Based upon interview and a record review, Symphony at Midway failed to supervise and check in on a resident who previously attempted to exit by a window and failed to secure a window to prevent residents from exiting through. This failure resulted in a resident falling out of a window, suffering numerous, and subsequently dying at a hospital the next day.
In Quarter 2 of 2019 (April-June), a survey conducted on February 20, 2019, found Symphony at Midway to have committed a Type A violation. The violation included sections 300.610a), 300.1210b), 300.1210d)6) and 300.3240a) of the code. A $25,000 fine was assessed for the violation.
Based upon interview and a record review, Symphony at Midway failed to follow their falls policy and failed to implement fall preventions for at risk residents. This lapse resulted in a resident falling out of bed and sustaining a laceration to the eye, brain bleeds, and a hip fracture.
The Illinois Department of Public Health conducts annual recertification surveys in which nursing homes are subjected to a review of their regulatory histories, as well as any violations occurring at the facility. When a facility is found to be in violation, the facility is required to submit a plan of correction noting both how it will remedy the violation and how it will prevent similar violations in the future.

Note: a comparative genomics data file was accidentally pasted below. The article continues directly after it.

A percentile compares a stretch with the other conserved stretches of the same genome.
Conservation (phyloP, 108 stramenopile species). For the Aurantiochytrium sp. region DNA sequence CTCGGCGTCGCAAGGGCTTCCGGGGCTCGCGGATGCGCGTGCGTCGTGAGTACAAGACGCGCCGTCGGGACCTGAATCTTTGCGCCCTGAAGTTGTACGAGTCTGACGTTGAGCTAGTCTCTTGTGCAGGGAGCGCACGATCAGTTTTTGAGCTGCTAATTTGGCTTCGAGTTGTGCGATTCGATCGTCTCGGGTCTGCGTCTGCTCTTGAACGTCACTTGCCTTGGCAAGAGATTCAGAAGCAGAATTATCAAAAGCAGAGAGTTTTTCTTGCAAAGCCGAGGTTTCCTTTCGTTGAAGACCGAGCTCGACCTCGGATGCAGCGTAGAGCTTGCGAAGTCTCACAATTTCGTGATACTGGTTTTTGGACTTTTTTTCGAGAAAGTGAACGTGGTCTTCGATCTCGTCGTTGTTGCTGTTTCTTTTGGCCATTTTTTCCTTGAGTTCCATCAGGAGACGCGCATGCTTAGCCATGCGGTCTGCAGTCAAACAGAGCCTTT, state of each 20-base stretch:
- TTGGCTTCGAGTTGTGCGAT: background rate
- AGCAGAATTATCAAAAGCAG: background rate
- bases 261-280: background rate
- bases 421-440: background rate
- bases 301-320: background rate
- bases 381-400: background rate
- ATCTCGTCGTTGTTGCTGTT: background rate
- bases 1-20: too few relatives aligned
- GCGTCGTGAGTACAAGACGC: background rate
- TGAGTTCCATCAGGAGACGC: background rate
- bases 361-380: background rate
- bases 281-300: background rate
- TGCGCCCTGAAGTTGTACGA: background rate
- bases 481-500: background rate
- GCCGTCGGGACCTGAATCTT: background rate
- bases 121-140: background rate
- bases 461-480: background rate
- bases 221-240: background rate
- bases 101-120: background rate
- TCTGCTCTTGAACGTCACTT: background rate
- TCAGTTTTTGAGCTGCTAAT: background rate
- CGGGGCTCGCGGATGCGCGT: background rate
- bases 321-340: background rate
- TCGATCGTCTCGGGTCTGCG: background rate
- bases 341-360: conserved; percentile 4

The 2019 recertification survey conducted on February 1, 2019, found Symphony at Midway to have committed two violations. These violations stemmed from failures to follow policies in regard to the self-administration of medications and treatments by a resident. Symphony at Midway issues a plan of correction for the violation, stating they have educated staff on the process determining the residents’ capabilities to self-administer medications.
In the 2018 recertification survey conducted on April 26, 2018, Symphony at Midway was cited for multiple violations. These violations included; failure to involve residents in the decision making process of changing medications, failure to report an allegation of visitor to resident verbal abuse, failure to develop care plan interventions to minimize fall risk for certain residents, failure to follow physician’s orders related to medications, failure to supervise a resident assessed as an unsafe smoker, failure to ensure nursing staff practice hand hygiene during medication administration, and failure to maintain resident’s equipment in a safe operating condition.